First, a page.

Dewey’s influence on Halprin’s artistic career continued in college: from 1938 to 1942, she studied at the University of Wisconsin–Madison with the legendary dance teacher and theoretician Margaret H’Doubler, whose teaching was based on knowledge of the capabilities of the human body. H’Doubler had studied at Columbia with Dewey, whose theory of “art as experience” was influential for many artists. For Dewey, the interaction of the body with its environment was key to making explicit the implicit aesthetic quality of everyday life.2 The implications for dance as a fundamental art form were not lost on H’Doubler or on her student. Halprin would later go on to apply Dewey’s theories regarding the importance of emotions within the art process.3 As her work developed, she would court occasions for physical and emotional tension, both between dancers and with the environment, to achieve new levels of equilibrium.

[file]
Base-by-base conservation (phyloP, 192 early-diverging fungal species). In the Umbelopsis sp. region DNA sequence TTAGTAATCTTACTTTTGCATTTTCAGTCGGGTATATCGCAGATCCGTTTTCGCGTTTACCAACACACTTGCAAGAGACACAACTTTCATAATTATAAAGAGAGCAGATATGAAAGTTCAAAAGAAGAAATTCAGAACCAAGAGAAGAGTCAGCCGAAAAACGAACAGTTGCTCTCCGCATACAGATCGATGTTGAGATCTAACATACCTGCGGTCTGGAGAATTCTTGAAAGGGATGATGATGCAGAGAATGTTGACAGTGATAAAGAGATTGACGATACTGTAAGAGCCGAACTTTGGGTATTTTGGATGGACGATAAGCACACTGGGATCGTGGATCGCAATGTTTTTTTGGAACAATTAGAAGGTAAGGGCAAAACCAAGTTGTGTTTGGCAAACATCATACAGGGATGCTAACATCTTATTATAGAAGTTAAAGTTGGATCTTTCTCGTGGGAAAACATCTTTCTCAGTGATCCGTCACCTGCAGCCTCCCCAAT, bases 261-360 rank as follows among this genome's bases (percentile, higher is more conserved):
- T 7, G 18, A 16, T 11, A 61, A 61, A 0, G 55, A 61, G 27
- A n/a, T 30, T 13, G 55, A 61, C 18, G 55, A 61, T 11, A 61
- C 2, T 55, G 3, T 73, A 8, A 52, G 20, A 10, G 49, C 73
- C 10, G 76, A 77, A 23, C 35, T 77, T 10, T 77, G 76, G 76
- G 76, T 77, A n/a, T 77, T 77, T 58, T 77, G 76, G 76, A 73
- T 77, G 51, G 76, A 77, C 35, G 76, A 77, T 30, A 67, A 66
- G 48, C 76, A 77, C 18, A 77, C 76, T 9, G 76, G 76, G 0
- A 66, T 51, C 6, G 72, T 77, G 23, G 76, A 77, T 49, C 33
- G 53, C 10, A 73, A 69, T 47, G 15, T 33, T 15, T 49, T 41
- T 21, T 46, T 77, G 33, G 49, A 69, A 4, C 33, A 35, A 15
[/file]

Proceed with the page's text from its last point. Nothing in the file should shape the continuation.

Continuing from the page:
In 1946, Halprin and her husband, the Bauhaus-trained environmental designer Lawrence Halprin, moved to Northern California, a region that opened her up to new ways of seeing and working. She saw California as a promised land offering her the opportunity “to reassess and redefine dance in the same way that my husband Larry redefined landscape architecture.”4 Halprin’s new way of thinking about dance was based on her unconventional understanding of form: “Like [seeing] the stillness of the tree in relationship to the bird that just flew by . . . that’s form. That’s organizing the way you experience things. Form is not necessarily cause and effect, because there was no cause or effect, when I absorbed that bird moving. Perception is giving form to sensory experience.”5